Over the weekend, the United States Navy sailed a destroyer within 12 miles of Triton Island in the Paracels, a series of islands that China considers its territory and that it has fortified. Vietnam and Taiwan also have claims to the territory, but they were largely quiet after the U.S. operation. Beijing, predictably, protested loudly. The New York Times reports:
In a statement on the website of the Chinese Foreign Ministry, Hua Chunying, a ministry spokeswoman, said, “The U.S. warship’s arbitrary entrance of China’s territorial water has violated the relevant Chinese law, and the Chinese side has taken relevant measures in accordance with the law including monitoring and warning.“We urge the U.S. side to respect and abide by the relevant Chinese law, and do more things that may contribute to the mutual trust between China and the U.S., as well as regional peace,” the statement added [. . .]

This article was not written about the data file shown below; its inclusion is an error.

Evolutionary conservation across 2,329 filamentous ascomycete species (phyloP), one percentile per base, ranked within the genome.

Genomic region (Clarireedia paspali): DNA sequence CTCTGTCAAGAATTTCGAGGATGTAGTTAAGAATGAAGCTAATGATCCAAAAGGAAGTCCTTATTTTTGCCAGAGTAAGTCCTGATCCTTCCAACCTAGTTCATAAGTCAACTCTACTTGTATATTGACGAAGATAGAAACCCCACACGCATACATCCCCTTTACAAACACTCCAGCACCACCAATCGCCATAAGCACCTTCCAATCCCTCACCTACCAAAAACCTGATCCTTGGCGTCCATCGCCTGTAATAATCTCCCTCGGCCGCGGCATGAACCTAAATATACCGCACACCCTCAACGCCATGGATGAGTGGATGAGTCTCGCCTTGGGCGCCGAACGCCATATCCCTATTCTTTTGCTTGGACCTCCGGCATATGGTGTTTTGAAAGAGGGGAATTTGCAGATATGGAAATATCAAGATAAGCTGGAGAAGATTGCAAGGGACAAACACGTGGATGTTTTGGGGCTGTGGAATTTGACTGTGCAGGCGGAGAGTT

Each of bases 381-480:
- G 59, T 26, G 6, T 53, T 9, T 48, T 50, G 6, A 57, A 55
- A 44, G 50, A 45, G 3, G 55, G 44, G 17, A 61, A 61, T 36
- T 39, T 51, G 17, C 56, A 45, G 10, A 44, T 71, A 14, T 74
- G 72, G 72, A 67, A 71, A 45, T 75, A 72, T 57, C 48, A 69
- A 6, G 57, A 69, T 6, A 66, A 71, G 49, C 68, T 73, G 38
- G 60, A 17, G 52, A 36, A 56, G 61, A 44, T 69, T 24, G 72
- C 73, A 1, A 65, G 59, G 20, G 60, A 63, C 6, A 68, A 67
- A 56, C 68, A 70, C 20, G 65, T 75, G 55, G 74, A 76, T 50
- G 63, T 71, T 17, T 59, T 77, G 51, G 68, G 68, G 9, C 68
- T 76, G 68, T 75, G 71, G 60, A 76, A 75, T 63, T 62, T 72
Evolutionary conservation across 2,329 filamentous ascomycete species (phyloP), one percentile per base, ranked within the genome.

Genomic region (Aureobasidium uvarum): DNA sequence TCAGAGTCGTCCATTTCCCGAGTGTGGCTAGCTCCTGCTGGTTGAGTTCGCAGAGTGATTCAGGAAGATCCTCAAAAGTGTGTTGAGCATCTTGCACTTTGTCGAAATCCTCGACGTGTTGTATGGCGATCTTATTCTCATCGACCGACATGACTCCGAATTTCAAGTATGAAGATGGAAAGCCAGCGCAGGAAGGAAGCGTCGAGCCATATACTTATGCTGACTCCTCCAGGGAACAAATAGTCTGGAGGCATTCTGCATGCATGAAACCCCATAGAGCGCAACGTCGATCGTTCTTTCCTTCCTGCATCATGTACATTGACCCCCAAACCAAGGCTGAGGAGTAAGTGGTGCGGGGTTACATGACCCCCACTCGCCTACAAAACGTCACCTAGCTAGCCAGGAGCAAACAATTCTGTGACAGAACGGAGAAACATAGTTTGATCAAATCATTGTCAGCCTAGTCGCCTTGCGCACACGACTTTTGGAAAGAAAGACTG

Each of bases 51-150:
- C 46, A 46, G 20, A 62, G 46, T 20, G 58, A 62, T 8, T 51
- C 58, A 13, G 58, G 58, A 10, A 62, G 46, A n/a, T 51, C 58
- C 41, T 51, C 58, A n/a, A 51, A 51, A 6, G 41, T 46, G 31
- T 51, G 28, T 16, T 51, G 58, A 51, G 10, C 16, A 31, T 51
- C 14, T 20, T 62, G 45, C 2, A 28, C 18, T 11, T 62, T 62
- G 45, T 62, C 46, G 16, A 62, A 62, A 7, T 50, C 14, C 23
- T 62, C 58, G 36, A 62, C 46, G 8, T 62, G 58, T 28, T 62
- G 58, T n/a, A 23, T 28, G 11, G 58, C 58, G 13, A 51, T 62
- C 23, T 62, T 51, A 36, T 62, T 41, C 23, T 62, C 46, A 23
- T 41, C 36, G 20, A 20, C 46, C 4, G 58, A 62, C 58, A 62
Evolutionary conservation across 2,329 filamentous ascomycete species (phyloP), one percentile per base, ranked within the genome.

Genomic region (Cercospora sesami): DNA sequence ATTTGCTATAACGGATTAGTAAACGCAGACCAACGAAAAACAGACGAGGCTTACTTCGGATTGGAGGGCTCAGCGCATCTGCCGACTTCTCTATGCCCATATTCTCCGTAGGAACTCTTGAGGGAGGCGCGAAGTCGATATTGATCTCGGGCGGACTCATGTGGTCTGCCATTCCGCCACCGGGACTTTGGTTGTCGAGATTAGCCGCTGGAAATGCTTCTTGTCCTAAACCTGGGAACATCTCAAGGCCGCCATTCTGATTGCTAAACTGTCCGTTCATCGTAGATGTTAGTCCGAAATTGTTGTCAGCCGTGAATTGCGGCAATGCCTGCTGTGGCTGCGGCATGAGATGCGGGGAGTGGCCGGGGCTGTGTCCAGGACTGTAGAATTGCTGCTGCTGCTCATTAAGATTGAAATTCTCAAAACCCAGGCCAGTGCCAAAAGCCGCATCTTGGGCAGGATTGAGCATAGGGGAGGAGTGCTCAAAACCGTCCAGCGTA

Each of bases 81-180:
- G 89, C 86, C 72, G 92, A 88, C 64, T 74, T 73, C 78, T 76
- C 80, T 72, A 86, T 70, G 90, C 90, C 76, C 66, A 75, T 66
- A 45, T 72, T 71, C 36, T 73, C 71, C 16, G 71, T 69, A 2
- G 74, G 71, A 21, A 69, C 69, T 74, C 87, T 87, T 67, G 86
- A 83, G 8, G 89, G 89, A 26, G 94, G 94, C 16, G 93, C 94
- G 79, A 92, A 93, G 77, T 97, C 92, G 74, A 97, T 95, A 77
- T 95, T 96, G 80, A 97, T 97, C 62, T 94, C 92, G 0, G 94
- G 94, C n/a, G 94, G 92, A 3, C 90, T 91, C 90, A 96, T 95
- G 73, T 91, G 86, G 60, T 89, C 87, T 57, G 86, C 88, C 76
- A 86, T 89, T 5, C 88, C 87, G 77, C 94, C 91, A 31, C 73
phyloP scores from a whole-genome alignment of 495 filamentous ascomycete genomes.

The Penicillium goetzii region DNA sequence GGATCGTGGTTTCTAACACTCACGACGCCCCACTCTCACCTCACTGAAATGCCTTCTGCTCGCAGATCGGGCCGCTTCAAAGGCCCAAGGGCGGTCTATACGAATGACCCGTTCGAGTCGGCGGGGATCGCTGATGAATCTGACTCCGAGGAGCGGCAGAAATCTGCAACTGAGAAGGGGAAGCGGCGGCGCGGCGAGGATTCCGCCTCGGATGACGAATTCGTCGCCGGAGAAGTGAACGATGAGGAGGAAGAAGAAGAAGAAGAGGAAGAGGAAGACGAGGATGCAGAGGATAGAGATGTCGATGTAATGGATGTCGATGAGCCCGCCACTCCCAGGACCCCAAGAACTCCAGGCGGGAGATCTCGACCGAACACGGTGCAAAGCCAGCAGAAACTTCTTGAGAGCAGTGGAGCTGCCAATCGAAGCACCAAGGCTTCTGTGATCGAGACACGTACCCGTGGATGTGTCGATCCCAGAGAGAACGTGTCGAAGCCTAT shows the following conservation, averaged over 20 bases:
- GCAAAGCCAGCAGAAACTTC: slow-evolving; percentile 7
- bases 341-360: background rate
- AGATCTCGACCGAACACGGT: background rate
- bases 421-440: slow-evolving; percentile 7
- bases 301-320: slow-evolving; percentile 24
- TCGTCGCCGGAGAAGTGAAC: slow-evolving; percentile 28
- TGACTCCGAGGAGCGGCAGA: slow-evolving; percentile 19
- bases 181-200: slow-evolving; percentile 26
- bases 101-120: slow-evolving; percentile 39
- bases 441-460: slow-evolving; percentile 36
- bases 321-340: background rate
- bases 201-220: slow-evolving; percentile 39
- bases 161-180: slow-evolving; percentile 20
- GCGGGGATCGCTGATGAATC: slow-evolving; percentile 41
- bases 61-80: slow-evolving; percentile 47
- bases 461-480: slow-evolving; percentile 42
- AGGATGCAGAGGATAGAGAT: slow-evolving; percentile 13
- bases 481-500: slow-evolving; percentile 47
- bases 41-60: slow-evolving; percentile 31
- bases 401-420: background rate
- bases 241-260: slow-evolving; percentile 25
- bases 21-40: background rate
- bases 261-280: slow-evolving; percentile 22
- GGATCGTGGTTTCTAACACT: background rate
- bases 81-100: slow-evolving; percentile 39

In a harsher reaction, the Chinese Defense Ministry said a garrison on the island, as well as navy ships and planes, had “immediately” identified the American warship and warned it to leave.
The U.S. conducted a similar operation in the disputed Spratly Islands last October, but U.S. officials sent mixed signals afterwards about whether the Navy had conducted a Freedom of Navigation operation or a less assertive “innocent passage” operation. This time, there appears to be more clarity.
Beijing was scrambling to spin a face-saving narrative over the weekend. Although the Pentagon’s spokesman said there were no Chinese ships in the area throughout the duration of the operation, Chinese officials told domestic media that a PLA garrison had successfully repulsed the U.S. destroyer. The apparently false comments underscore the importance of the South China Sea as a propaganda tool to appease Chinese nationalists, for whom Chinese sovereignty in the Spratlys and the Paracels is a paramount concern.
American observers who feel compelled to combat Beijing’s falsehoods should pause and consider: The dynamic that played out this weekend, thought not ideal, might not be such a bad thing. As long as the United States can continue to patrol the South China Sea and protect freedom of navigation, it might be best to let Beijing tell its citizens what they want to hear.